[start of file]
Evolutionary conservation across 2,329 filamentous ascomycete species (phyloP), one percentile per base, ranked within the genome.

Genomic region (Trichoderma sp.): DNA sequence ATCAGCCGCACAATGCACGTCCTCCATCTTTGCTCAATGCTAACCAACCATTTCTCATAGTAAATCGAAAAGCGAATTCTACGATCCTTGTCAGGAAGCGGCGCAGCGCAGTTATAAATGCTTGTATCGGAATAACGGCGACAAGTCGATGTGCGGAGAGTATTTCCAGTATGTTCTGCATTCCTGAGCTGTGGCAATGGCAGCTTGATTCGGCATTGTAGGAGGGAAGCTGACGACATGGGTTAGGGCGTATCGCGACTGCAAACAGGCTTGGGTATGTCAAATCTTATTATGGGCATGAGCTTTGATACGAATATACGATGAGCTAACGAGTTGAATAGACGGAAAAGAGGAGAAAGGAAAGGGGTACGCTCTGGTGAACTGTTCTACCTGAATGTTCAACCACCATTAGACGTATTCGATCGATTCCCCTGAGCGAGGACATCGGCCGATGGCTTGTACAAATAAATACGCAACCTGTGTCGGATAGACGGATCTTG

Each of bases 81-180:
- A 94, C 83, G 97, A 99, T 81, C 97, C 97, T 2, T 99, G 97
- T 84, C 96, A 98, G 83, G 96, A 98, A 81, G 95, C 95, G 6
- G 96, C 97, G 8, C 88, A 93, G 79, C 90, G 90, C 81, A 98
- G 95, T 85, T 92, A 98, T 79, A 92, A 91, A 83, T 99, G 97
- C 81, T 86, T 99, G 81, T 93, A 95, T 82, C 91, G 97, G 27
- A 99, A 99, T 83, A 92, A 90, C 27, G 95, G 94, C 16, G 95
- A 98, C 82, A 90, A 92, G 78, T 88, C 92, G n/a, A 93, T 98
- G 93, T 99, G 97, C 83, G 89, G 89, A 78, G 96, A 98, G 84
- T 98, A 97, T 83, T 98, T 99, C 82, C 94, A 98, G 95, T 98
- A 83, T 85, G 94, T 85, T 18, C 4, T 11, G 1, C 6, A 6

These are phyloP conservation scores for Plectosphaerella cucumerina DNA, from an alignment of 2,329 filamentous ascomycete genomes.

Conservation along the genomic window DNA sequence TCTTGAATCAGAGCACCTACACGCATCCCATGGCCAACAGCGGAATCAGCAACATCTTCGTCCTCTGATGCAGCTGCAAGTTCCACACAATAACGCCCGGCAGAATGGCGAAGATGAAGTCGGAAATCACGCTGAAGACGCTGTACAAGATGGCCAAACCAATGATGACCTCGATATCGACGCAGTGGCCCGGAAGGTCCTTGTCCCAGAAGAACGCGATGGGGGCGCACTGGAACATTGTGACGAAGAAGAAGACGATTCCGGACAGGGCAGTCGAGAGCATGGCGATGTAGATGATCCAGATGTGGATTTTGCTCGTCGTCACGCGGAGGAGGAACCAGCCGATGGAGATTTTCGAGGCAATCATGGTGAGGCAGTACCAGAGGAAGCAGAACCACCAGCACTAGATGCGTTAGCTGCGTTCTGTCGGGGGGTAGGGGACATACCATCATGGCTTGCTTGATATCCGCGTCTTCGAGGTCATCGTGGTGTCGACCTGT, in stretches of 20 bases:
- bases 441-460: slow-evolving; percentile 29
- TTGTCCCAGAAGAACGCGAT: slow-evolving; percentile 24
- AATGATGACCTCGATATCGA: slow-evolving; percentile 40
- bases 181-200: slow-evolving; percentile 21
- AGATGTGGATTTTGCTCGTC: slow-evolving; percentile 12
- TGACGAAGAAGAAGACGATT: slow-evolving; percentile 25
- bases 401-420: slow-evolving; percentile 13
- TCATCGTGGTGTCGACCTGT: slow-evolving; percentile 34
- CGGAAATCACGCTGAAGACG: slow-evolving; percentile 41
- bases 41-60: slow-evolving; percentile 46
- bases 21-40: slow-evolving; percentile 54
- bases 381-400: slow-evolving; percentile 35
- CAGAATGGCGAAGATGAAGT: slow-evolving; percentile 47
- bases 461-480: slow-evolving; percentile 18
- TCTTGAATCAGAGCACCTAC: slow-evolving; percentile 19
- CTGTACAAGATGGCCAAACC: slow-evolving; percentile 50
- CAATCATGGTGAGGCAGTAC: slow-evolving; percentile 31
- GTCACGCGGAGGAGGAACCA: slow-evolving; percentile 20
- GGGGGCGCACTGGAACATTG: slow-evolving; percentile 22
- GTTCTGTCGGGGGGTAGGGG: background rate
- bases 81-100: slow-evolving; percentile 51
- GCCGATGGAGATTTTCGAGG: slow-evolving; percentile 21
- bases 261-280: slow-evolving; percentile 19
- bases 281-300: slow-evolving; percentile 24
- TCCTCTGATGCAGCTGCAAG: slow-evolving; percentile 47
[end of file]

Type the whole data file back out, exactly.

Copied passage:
Evolutionary conservation across 2,329 filamentous ascomycete species (phyloP), one percentile per base, ranked within the genome.

Genomic region (Trichoderma sp.): DNA sequence ATCAGCCGCACAATGCACGTCCTCCATCTTTGCTCAATGCTAACCAACCATTTCTCATAGTAAATCGAAAAGCGAATTCTACGATCCTTGTCAGGAAGCGGCGCAGCGCAGTTATAAATGCTTGTATCGGAATAACGGCGACAAGTCGATGTGCGGAGAGTATTTCCAGTATGTTCTGCATTCCTGAGCTGTGGCAATGGCAGCTTGATTCGGCATTGTAGGAGGGAAGCTGACGACATGGGTTAGGGCGTATCGCGACTGCAAACAGGCTTGGGTATGTCAAATCTTATTATGGGCATGAGCTTTGATACGAATATACGATGAGCTAACGAGTTGAATAGACGGAAAAGAGGAGAAAGGAAAGGGGTACGCTCTGGTGAACTGTTCTACCTGAATGTTCAACCACCATTAGACGTATTCGATCGATTCCCCTGAGCGAGGACATCGGCCGATGGCTTGTACAAATAAATACGCAACCTGTGTCGGATAGACGGATCTTG

Each of bases 81-180:
- A 94, C 83, G 97, A 99, T 81, C 97, C 97, T 2, T 99, G 97
- T 84, C 96, A 98, G 83, G 96, A 98, A 81, G 95, C 95, G 6
- G 96, C 97, G 8, C 88, A 93, G 79, C 90, G 90, C 81, A 98
- G 95, T 85, T 92, A 98, T 79, A 92, A 91, A 83, T 99, G 97
- C 81, T 86, T 99, G 81, T 93, A 95, T 82, C 91, G 97, G 27
- A 99, A 99, T 83, A 92, A 90, C 27, G 95, G 94, C 16, G 95
- A 98, C 82, A 90, A 92, G 78, T 88, C 92, G n/a, A 93, T 98
- G 93, T 99, G 97, C 83, G 89, G 89, A 78, G 96, A 98, G 84
- T 98, A 97, T 83, T 98, T 99, C 82, C 94, A 98, G 95, T 98
- A 83, T 85, G 94, T 85, T 18, C 4, T 11, G 1, C 6, A 6

These are phyloP conservation scores for Plectosphaerella cucumerina DNA, from an alignment of 2,329 filamentous ascomycete genomes.

Conservation along the genomic window DNA sequence TCTTGAATCAGAGCACCTACACGCATCCCATGGCCAACAGCGGAATCAGCAACATCTTCGTCCTCTGATGCAGCTGCAAGTTCCACACAATAACGCCCGGCAGAATGGCGAAGATGAAGTCGGAAATCACGCTGAAGACGCTGTACAAGATGGCCAAACCAATGATGACCTCGATATCGACGCAGTGGCCCGGAAGGTCCTTGTCCCAGAAGAACGCGATGGGGGCGCACTGGAACATTGTGACGAAGAAGAAGACGATTCCGGACAGGGCAGTCGAGAGCATGGCGATGTAGATGATCCAGATGTGGATTTTGCTCGTCGTCACGCGGAGGAGGAACCAGCCGATGGAGATTTTCGAGGCAATCATGGTGAGGCAGTACCAGAGGAAGCAGAACCACCAGCACTAGATGCGTTAGCTGCGTTCTGTCGGGGGGTAGGGGACATACCATCATGGCTTGCTTGATATCCGCGTCTTCGAGGTCATCGTGGTGTCGACCTGT, in stretches of 20 bases:
- bases 441-460: slow-evolving; percentile 29
- TTGTCCCAGAAGAACGCGAT: slow-evolving; percentile 24
- AATGATGACCTCGATATCGA: slow-evolving; percentile 40
- bases 181-200: slow-evolving; percentile 21
- AGATGTGGATTTTGCTCGTC: slow-evolving; percentile 12
- TGACGAAGAAGAAGACGATT: slow-evolving; percentile 25
- bases 401-420: slow-evolving; percentile 13
- TCATCGTGGTGTCGACCTGT: slow-evolving; percentile 34
- CGGAAATCACGCTGAAGACG: slow-evolving; percentile 41
- bases 41-60: slow-evolving; percentile 46
- bases 21-40: slow-evolving; percentile 54
- bases 381-400: slow-evolving; percentile 35
- CAGAATGGCGAAGATGAAGT: slow-evolving; percentile 47
- bases 461-480: slow-evolving; percentile 18
- TCTTGAATCAGAGCACCTAC: slow-evolving; percentile 19
- CTGTACAAGATGGCCAAACC: slow-evolving; percentile 50
- CAATCATGGTGAGGCAGTAC: slow-evolving; percentile 31
- GTCACGCGGAGGAGGAACCA: slow-evolving; percentile 20
- GGGGGCGCACTGGAACATTG: slow-evolving; percentile 22
- GTTCTGTCGGGGGGTAGGGG: background rate
- bases 81-100: slow-evolving; percentile 51
- GCCGATGGAGATTTTCGAGG: slow-evolving; percentile 21
- bases 261-280: slow-evolving; percentile 19
- bases 281-300: slow-evolving; percentile 24
- TCCTCTGATGCAGCTGCAAG: slow-evolving; percentile 47